No pharmacy professional wants tedious technical tasks taking them away from patients. But procurement can often feel that way. That’s why automated purchasing makes such a huge difference.
An automated purchasing platform will identify and help you order products that you select according to your rules and parameters. The system can check availability, compliance, brand name versus generic, single- or multi-source and other variables. It can also order based on criteria look such as historical usage, perpetual inventory data points and product availability. The best automated purchasing systems also compare true costs, so you get that product through the ideal channel that maximizes your best financial outcome.
Automated purchasing reduces repetitive, time-consuming processes so you and your team can focus on other priorities. Every hour you avoid stressing over the same daily order is an hour you gain to consult with patients, check shelves for expired goods or plan how to improve your business.
More time with patients, greater efficiency and increased team satisfaction are just a few reasons to use automated purchasing. But what’s the best way to utilize this technology? What decisions should be automated to save time and stress, and which ones should you analyze each time? How do you ensure you’re getting the most out of your automated purchasing?
While every pharmacy’s needs and processes vary, here are five tips any pharmacy can use to optimize their automated purchasing.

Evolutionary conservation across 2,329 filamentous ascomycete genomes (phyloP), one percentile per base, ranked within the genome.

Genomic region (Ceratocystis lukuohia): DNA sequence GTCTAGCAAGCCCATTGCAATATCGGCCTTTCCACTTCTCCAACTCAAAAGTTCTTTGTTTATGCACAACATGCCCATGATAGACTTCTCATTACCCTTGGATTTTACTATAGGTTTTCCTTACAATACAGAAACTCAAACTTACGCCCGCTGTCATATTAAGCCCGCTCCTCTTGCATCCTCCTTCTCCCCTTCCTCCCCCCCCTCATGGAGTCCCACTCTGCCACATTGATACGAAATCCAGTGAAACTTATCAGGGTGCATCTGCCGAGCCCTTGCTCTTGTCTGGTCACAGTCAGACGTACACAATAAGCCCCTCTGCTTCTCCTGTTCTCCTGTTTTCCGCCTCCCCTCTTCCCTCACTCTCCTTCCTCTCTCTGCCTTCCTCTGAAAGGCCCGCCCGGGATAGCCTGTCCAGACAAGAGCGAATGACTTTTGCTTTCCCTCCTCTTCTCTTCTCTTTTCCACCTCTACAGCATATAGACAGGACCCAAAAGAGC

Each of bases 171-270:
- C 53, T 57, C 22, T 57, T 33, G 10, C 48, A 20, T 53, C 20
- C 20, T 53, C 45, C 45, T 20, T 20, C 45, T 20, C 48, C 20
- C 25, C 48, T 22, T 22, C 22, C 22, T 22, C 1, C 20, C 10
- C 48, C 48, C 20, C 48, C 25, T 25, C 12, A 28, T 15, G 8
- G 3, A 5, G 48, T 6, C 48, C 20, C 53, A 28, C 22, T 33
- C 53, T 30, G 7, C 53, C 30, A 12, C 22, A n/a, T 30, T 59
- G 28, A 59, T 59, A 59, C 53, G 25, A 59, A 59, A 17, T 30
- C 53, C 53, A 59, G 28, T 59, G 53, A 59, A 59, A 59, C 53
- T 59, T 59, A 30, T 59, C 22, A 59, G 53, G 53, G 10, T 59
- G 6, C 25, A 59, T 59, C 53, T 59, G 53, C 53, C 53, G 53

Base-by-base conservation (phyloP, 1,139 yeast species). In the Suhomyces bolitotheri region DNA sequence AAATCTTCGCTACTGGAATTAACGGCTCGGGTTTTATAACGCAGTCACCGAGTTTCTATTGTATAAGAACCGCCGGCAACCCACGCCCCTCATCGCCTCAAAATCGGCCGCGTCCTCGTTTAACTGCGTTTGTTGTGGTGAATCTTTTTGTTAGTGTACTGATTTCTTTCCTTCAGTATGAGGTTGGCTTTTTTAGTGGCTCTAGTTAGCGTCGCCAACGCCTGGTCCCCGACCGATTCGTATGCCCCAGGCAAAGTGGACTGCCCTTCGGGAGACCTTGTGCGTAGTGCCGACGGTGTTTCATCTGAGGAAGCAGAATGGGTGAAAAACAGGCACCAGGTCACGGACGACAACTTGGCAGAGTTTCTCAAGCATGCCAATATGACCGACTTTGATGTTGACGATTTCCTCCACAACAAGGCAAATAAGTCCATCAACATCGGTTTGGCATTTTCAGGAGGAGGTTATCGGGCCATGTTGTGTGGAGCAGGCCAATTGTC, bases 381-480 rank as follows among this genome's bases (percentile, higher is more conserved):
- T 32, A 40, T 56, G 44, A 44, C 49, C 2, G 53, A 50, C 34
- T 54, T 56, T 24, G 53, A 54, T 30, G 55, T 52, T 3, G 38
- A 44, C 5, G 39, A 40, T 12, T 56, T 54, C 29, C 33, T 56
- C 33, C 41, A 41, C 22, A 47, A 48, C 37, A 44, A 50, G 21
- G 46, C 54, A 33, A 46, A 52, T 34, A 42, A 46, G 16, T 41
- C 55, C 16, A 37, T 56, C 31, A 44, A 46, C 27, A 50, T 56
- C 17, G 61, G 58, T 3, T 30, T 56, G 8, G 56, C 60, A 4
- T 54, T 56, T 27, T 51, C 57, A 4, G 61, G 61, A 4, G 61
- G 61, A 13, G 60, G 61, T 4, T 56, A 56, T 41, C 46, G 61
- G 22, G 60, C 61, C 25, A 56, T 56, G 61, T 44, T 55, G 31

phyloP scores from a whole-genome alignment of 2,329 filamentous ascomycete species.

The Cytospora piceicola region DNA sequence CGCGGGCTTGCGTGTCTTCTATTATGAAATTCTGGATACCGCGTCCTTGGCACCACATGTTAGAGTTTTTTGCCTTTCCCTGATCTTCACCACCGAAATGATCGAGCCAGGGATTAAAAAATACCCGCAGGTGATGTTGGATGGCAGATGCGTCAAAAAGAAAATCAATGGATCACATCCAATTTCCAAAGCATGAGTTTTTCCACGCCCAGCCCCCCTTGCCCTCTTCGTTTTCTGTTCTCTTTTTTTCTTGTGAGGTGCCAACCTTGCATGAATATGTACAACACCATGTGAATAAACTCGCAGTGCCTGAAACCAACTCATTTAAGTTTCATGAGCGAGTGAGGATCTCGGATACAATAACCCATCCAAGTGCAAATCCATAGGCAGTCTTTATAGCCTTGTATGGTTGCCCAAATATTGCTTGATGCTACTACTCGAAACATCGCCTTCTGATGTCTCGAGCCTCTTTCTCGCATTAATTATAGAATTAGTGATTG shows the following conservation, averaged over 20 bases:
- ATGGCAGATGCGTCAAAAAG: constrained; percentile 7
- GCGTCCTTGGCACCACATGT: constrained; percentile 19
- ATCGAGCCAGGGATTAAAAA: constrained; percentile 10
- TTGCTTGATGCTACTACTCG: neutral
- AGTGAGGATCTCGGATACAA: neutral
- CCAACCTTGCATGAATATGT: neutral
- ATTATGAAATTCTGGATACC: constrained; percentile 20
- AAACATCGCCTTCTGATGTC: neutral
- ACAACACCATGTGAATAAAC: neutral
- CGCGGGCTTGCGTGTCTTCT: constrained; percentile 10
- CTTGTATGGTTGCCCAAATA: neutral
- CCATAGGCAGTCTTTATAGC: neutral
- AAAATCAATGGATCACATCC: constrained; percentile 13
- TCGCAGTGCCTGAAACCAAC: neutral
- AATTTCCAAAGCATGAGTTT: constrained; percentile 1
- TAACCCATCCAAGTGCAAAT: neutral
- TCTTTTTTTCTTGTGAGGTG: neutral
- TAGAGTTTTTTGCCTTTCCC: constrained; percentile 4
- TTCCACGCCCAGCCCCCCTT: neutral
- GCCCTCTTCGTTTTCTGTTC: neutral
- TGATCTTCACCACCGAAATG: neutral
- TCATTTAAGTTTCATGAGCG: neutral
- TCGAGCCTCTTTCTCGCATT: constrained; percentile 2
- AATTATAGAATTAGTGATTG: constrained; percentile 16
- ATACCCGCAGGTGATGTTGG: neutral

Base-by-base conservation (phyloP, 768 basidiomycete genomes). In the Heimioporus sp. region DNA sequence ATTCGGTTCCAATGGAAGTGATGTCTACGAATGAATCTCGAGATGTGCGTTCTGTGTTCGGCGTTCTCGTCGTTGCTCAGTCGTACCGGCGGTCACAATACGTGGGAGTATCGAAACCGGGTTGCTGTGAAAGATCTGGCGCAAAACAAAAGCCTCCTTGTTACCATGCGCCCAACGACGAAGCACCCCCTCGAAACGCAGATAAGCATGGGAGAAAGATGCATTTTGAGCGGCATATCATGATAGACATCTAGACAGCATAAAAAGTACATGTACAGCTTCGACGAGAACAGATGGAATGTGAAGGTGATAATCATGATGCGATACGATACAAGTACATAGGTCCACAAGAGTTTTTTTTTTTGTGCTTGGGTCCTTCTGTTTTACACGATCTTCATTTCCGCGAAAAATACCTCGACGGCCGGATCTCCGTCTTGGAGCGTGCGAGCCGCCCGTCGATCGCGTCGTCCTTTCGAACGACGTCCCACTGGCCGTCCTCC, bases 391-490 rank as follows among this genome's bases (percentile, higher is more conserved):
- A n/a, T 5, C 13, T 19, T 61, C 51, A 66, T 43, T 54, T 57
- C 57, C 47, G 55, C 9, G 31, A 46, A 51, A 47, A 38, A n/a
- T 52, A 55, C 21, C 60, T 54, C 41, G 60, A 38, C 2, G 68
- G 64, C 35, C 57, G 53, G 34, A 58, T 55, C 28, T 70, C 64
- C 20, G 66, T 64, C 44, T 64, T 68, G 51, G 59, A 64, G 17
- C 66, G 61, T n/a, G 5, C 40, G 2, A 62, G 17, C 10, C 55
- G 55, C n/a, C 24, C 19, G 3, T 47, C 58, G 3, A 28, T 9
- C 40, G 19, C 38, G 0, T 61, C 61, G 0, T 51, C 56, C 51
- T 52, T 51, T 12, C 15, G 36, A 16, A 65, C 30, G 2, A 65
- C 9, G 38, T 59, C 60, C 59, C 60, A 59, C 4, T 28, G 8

1. Let Technology Handle the Simple Stuff
Automated purchasing aims to make your purchasing easy, so start by examining the hardest parts of your purchasing. Why do certain steps or orders take up so much time? You might need to step back and analyze your purchases. But take the time. It’ll be worth it. You should get that “bird's-eye view” of your purchasing habits before you get too deep into configuring automation.
Some orders themselves might be simple, but you may not have the time or staff to process them. If you always order the same item at the same time, if you know a vendor always gives you the best outcome (whether it be price, compliance or both) for a certain generic, or the decision points for selecting a product are straightforward, those are perfect use cases for automation. You program the logic and let the platform repeat the order as needed.
For more complex orders, where the right choice depends on a particular context and there are multiple options, you’ll have to determine and then program each scenario.
For example, maybe an item has historically unreliable availability data due to frequent shortages or vendor allocation issues. Instead of worrying about trying your luck with a vendor and circling back the next day, let the system review your list of next-best sources (or items) for you; that way, you can be confident that you’ll get the product if it’s available—and whatever you get will be the best option possible at the time. This allows you to stress less at ordering time. Remember that you can always come back later with reports for follow-up issues with your vendors.